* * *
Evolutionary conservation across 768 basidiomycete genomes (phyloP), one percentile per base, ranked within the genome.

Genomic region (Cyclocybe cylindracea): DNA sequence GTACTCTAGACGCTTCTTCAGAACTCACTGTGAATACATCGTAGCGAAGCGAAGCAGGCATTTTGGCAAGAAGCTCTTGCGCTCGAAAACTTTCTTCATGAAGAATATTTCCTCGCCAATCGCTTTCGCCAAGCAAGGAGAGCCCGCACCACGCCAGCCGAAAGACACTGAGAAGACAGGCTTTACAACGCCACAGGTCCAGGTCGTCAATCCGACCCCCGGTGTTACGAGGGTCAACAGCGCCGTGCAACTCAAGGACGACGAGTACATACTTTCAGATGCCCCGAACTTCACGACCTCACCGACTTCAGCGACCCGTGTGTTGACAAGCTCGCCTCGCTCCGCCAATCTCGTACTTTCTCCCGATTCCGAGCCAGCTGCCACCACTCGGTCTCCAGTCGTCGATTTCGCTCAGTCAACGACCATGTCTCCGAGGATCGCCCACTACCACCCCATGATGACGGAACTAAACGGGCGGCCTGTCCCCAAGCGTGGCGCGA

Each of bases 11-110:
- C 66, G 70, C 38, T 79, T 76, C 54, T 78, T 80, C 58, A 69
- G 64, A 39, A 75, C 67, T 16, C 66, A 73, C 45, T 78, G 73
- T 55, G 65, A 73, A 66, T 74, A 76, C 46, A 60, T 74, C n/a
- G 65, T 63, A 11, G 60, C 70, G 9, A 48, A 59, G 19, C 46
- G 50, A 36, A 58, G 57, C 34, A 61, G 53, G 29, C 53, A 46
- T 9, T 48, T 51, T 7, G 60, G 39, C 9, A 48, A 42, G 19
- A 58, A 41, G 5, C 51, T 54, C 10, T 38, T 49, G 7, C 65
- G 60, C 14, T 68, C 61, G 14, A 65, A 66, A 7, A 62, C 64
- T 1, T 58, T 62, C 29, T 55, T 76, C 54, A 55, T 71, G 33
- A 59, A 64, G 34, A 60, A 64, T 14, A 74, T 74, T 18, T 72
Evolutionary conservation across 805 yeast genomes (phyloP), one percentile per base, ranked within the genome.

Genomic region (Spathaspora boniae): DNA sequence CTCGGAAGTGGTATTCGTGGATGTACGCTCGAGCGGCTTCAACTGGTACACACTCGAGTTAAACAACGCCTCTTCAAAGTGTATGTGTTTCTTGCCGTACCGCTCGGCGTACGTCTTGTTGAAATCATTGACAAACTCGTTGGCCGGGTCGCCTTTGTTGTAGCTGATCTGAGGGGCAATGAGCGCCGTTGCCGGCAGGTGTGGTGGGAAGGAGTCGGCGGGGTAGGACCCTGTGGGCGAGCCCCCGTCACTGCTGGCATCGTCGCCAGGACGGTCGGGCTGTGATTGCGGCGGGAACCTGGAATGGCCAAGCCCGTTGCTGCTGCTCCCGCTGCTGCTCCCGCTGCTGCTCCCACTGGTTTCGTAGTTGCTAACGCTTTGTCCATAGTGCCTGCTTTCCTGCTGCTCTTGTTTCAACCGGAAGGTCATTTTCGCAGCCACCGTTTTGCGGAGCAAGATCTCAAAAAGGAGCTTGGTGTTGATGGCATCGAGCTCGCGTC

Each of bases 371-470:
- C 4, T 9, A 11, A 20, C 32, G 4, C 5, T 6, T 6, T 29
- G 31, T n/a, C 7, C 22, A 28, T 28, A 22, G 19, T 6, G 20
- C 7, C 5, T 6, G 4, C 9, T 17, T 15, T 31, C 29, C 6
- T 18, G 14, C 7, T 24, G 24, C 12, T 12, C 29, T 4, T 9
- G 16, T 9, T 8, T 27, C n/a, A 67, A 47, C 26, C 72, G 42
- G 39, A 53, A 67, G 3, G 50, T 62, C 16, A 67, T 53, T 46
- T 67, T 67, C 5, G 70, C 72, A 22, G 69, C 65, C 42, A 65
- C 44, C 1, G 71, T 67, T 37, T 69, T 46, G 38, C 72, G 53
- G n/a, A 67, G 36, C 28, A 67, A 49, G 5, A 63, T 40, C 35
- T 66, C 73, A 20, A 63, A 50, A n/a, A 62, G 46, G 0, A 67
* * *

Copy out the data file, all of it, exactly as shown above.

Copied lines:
Evolutionary conservation across 768 basidiomycete genomes (phyloP), one percentile per base, ranked within the genome.

Genomic region (Cyclocybe cylindracea): DNA sequence GTACTCTAGACGCTTCTTCAGAACTCACTGTGAATACATCGTAGCGAAGCGAAGCAGGCATTTTGGCAAGAAGCTCTTGCGCTCGAAAACTTTCTTCATGAAGAATATTTCCTCGCCAATCGCTTTCGCCAAGCAAGGAGAGCCCGCACCACGCCAGCCGAAAGACACTGAGAAGACAGGCTTTACAACGCCACAGGTCCAGGTCGTCAATCCGACCCCCGGTGTTACGAGGGTCAACAGCGCCGTGCAACTCAAGGACGACGAGTACATACTTTCAGATGCCCCGAACTTCACGACCTCACCGACTTCAGCGACCCGTGTGTTGACAAGCTCGCCTCGCTCCGCCAATCTCGTACTTTCTCCCGATTCCGAGCCAGCTGCCACCACTCGGTCTCCAGTCGTCGATTTCGCTCAGTCAACGACCATGTCTCCGAGGATCGCCCACTACCACCCCATGATGACGGAACTAAACGGGCGGCCTGTCCCCAAGCGTGGCGCGA

Each of bases 11-110:
- C 66, G 70, C 38, T 79, T 76, C 54, T 78, T 80, C 58, A 69
- G 64, A 39, A 75, C 67, T 16, C 66, A 73, C 45, T 78, G 73
- T 55, G 65, A 73, A 66, T 74, A 76, C 46, A 60, T 74, C n/a
- G 65, T 63, A 11, G 60, C 70, G 9, A 48, A 59, G 19, C 46
- G 50, A 36, A 58, G 57, C 34, A 61, G 53, G 29, C 53, A 46
- T 9, T 48, T 51, T 7, G 60, G 39, C 9, A 48, A 42, G 19
- A 58, A 41, G 5, C 51, T 54, C 10, T 38, T 49, G 7, C 65
- G 60, C 14, T 68, C 61, G 14, A 65, A 66, A 7, A 62, C 64
- T 1, T 58, T 62, C 29, T 55, T 76, C 54, A 55, T 71, G 33
- A 59, A 64, G 34, A 60, A 64, T 14, A 74, T 74, T 18, T 72
Evolutionary conservation across 805 yeast genomes (phyloP), one percentile per base, ranked within the genome.

Genomic region (Spathaspora boniae): DNA sequence CTCGGAAGTGGTATTCGTGGATGTACGCTCGAGCGGCTTCAACTGGTACACACTCGAGTTAAACAACGCCTCTTCAAAGTGTATGTGTTTCTTGCCGTACCGCTCGGCGTACGTCTTGTTGAAATCATTGACAAACTCGTTGGCCGGGTCGCCTTTGTTGTAGCTGATCTGAGGGGCAATGAGCGCCGTTGCCGGCAGGTGTGGTGGGAAGGAGTCGGCGGGGTAGGACCCTGTGGGCGAGCCCCCGTCACTGCTGGCATCGTCGCCAGGACGGTCGGGCTGTGATTGCGGCGGGAACCTGGAATGGCCAAGCCCGTTGCTGCTGCTCCCGCTGCTGCTCCCGCTGCTGCTCCCACTGGTTTCGTAGTTGCTAACGCTTTGTCCATAGTGCCTGCTTTCCTGCTGCTCTTGTTTCAACCGGAAGGTCATTTTCGCAGCCACCGTTTTGCGGAGCAAGATCTCAAAAAGGAGCTTGGTGTTGATGGCATCGAGCTCGCGTC

Each of bases 371-470:
- C 4, T 9, A 11, A 20, C 32, G 4, C 5, T 6, T 6, T 29
- G 31, T n/a, C 7, C 22, A 28, T 28, A 22, G 19, T 6, G 20
- C 7, C 5, T 6, G 4, C 9, T 17, T 15, T 31, C 29, C 6
- T 18, G 14, C 7, T 24, G 24, C 12, T 12, C 29, T 4, T 9
- G 16, T 9, T 8, T 27, C n/a, A 67, A 47, C 26, C 72, G 42
- G 39, A 53, A 67, G 3, G 50, T 62, C 16, A 67, T 53, T 46
- T 67, T 67, C 5, G 70, C 72, A 22, G 69, C 65, C 42, A 65
- C 44, C 1, G 71, T 67, T 37, T 69, T 46, G 38, C 72, G 53
- G n/a, A 67, G 36, C 28, A 67, A 49, G 5, A 63, T 40, C 35
- T 66, C 73, A 20, A 63, A 50, A n/a, A 62, G 46, G 0, A 67